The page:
Elliott Pushes for Marathon Petroleum to Split Into Three

(Reuters) — Elliott Management Corp on Wednesday urged Marathon Petroleum Corp to split into three companies, including a separate midstream company, saying it would boost shareholder value by as much as $40 billion, three years after the activist hedge fund asked the refiner to consider spinning off businesses. 

Shares of Marathon, which has a market capitalization of about $36 billion, were up 8.1% at $59.97.

Elliott said its call to separate Marathon's retail, refining and midstream assets was prompted by the company's failure to deliver on past promises and "chronic underperformance."

The company's shares have fallen 6% this year, compared with a 7.4% gain in the S&P oil and gas refining and marketing index. At the year's low of $43.96 in August, its shares touched 2016 levels.

Under Elliott's latest plan, Marathon's transportation and storage business will become MPLX, a company with an enterprise value of more than $50 billion. Its refining business will be the "New Marathon" with an enterprise value of $29 billion, while its retail business will become Speedway worth about $18 billion.

Marathon said it was focused on increasing shareholder value and would "thoroughly evaluate" Elliott's proposal.

The hedge fund, founded by billionaire Paul Singer, said on Wednesday it had accepted a "compromise" last time around after "extensive" talks in which Marathon agreed to simplify its midstream business and undertake a strategic review of its Speedway assets.

After the review, the refiner chose to keep its Speedway retail arm, a decision then backed by Elliott.

Marathon later bought rival Andeavor to become the top U.S. refiner and earlier this year completed the merger of midstream units MPLX and Andeavor Logistics LP in a $9 billion deal.

Elliott, which owned 0.7% of Marathon as of June 30, according to Refinitiv data, said it estimated a $22 billion boost to shareholder value from the split and another $17 billion if refining, retailing and marketing operations were to be improved after the separation.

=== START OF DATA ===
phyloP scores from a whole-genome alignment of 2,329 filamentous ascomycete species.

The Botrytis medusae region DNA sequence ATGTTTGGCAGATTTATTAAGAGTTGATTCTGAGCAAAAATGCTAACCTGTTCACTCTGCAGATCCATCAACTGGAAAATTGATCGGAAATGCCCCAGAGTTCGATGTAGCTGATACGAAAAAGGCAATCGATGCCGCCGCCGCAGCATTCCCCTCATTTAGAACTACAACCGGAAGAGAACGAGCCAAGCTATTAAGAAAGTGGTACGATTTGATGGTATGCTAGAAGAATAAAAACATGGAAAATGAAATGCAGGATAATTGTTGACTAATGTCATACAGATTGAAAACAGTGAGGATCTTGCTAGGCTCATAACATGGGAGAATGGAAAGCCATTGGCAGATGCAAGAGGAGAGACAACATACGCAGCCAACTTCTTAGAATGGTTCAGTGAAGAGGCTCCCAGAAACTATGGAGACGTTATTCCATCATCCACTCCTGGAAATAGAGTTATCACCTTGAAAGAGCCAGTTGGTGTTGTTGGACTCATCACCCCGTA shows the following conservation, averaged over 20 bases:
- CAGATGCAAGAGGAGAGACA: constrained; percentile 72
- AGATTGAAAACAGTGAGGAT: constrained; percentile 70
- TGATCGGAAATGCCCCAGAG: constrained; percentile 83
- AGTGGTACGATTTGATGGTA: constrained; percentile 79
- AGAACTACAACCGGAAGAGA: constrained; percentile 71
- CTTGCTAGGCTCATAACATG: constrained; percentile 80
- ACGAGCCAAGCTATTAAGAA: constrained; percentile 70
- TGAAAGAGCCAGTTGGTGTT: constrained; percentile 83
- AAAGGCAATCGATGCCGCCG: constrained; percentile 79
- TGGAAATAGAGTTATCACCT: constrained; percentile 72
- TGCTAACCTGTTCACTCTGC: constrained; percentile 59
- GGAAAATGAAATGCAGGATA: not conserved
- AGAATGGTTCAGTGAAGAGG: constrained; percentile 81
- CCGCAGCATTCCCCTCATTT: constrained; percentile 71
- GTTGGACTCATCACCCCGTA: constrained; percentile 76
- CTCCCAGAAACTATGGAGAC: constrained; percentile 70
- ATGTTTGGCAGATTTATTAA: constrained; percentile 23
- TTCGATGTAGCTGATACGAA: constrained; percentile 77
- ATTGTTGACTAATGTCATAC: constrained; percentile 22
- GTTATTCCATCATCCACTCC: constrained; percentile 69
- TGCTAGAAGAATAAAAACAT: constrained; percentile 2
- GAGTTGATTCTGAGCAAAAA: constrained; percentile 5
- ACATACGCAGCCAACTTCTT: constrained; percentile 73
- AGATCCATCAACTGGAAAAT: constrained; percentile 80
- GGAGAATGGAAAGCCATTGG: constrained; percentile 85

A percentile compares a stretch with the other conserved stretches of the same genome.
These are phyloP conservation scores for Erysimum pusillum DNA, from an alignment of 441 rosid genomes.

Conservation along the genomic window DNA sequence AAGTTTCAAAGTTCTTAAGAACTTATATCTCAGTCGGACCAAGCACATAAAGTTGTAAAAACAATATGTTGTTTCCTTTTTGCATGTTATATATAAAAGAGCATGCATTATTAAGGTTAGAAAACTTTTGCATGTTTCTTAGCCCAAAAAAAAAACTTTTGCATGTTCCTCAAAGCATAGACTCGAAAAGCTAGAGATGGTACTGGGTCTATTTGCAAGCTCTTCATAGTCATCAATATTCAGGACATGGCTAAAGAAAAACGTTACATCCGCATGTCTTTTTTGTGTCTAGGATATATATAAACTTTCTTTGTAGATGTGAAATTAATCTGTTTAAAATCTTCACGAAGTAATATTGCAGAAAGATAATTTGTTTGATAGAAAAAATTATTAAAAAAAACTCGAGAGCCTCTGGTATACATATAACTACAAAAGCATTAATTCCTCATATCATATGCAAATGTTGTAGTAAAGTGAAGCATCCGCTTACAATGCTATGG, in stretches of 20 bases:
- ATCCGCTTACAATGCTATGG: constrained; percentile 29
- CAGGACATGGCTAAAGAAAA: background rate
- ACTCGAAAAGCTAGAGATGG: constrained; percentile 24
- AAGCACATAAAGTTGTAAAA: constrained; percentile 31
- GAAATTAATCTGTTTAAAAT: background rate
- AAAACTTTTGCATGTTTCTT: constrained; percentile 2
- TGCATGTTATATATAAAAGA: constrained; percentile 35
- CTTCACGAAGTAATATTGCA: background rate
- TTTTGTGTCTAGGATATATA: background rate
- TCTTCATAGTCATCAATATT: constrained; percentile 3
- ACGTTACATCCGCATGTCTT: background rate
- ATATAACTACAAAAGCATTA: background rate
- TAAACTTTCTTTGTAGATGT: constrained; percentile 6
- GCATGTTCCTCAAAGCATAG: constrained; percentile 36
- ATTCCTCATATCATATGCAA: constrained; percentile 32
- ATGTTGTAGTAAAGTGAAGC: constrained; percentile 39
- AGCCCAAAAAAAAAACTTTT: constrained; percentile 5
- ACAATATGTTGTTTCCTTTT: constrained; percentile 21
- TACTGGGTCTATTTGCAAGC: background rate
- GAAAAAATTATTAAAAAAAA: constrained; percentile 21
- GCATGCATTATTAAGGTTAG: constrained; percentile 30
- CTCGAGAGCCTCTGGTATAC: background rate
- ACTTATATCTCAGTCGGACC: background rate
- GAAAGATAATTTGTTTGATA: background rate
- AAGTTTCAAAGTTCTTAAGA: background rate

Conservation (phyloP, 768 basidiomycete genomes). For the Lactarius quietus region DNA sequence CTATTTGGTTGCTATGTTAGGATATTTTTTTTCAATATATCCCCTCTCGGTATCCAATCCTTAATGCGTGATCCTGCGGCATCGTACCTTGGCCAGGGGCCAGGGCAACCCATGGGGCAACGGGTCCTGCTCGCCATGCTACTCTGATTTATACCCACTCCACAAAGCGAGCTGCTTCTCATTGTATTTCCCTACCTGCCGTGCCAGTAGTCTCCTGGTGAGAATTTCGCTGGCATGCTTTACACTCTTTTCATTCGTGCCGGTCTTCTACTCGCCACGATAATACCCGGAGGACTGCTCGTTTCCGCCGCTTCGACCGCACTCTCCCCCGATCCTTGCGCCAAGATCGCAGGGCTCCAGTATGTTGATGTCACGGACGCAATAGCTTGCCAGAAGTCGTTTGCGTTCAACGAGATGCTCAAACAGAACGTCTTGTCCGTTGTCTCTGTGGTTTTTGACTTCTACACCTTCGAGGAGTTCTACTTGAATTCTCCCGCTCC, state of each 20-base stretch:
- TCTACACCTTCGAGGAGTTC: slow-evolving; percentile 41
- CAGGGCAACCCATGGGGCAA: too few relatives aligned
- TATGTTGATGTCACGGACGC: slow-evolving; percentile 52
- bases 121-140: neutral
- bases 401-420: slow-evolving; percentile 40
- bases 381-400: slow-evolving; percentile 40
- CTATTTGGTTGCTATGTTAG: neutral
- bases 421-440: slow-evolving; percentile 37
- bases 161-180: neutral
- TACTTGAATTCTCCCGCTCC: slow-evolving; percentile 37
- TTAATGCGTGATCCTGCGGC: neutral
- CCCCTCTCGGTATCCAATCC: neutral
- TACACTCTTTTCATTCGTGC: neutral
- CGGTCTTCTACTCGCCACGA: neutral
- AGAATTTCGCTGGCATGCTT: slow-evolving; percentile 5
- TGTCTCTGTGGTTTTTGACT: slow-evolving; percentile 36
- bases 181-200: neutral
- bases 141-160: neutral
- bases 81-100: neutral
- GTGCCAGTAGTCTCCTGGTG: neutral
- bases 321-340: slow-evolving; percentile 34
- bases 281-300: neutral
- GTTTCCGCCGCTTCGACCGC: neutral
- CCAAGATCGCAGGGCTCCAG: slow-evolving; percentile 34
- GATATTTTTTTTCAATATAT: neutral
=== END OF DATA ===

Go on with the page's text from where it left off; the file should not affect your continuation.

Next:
Shareholder DE Shaw, which has a stake of about 0.9% in Marathon, according to Refinitiv data, has backed Elliott's call to split the company, a source familiar with the matter told Reuters.

Marathon Chairman and Chief Executive Gary Heminger could become a target for disgruntled shareholders, given he has overseen the company since Marathon Petroleum was separated from Marathon Oil Corp in 2011.

Heminger's membership of Marathon's board of directors is due up for shareholder vote in 2020, according to Marathon's 2019 proxy statement. At the 2018 annual meeting, shareholders rejected a proposal to create an independent chairman position.

"At this stage, Elliott’s going to have a lot of support, and it is going to be harder for Marathon to fight this," said Matthew Blair, an analyst at Tudor, Pickering & Holt.

The energy brokerage, which has a "buy" rating and a $69 price target on the stock, had called for the sale of one of Marathon's refineries and the gathering and processing business of MPLX.

Blair called Elliott's demands unsurprising, although the proposal to split the company into three was "a little bit more extreme" than expected.

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